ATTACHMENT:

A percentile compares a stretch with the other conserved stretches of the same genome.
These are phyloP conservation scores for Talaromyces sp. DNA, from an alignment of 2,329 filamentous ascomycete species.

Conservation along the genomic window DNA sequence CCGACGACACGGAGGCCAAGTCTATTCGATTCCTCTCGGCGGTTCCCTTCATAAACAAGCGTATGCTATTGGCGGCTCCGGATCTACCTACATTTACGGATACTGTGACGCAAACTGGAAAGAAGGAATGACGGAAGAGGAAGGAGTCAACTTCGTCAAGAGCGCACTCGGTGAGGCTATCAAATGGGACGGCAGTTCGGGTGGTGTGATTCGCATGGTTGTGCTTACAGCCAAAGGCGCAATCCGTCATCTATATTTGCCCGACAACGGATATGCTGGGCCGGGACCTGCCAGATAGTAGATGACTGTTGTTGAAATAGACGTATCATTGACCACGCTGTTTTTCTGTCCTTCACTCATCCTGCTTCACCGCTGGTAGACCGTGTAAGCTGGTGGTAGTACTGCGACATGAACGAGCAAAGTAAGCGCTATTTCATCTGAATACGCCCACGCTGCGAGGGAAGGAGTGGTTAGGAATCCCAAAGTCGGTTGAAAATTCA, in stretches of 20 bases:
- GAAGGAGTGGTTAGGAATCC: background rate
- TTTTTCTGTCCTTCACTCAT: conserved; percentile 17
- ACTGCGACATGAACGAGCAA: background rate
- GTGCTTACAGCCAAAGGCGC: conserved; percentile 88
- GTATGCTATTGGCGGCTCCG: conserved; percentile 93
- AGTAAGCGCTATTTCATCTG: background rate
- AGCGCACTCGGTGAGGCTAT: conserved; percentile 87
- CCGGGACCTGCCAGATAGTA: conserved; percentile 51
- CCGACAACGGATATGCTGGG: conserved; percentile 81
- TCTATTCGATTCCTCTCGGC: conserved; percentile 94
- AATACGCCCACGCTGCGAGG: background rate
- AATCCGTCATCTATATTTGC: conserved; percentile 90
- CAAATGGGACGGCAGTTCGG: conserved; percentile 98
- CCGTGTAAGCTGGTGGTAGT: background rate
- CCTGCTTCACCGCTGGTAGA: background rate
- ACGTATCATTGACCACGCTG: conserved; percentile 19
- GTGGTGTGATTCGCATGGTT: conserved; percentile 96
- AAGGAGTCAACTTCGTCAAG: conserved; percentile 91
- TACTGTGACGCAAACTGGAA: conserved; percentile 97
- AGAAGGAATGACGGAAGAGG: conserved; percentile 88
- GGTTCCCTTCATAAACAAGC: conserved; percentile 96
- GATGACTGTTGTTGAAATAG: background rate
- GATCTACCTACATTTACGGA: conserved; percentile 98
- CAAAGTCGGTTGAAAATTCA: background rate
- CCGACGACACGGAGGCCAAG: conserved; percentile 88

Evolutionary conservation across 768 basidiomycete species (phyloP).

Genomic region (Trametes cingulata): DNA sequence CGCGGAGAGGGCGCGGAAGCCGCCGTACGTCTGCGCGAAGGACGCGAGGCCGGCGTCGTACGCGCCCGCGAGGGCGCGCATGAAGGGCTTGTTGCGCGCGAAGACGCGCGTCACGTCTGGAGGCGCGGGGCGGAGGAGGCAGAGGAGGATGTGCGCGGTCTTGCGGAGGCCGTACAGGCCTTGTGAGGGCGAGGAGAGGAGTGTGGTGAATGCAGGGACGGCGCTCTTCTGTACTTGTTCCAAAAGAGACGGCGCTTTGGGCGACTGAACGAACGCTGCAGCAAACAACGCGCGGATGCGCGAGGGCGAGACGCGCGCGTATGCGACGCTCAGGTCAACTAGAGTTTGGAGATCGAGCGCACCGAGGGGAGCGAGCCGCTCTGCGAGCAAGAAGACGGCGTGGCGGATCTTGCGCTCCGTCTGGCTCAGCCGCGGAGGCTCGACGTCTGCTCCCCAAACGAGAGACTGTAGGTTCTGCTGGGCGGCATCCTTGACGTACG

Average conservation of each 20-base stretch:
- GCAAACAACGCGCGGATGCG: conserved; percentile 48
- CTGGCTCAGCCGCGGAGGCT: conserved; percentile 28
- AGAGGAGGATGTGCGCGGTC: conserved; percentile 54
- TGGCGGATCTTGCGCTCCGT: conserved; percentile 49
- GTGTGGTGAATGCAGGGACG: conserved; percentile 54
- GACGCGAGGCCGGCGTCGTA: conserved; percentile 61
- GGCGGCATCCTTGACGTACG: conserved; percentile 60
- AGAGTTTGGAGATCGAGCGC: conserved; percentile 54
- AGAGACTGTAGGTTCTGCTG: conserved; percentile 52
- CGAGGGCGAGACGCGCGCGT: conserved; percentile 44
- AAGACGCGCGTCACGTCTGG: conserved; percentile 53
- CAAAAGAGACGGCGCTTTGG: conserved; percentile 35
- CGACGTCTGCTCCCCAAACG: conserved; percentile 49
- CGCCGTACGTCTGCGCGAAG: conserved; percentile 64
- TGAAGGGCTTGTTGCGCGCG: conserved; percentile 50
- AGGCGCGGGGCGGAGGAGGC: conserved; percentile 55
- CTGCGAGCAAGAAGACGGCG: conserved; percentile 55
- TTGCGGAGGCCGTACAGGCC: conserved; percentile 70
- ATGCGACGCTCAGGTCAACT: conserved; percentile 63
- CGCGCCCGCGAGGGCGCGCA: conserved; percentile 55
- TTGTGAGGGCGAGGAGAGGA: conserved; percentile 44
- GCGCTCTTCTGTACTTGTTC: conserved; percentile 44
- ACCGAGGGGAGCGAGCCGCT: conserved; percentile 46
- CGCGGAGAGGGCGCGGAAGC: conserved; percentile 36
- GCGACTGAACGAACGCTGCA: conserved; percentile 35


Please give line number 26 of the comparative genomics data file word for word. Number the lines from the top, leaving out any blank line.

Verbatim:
- GATCTACCTACATTTACGGA: conserved; percentile 98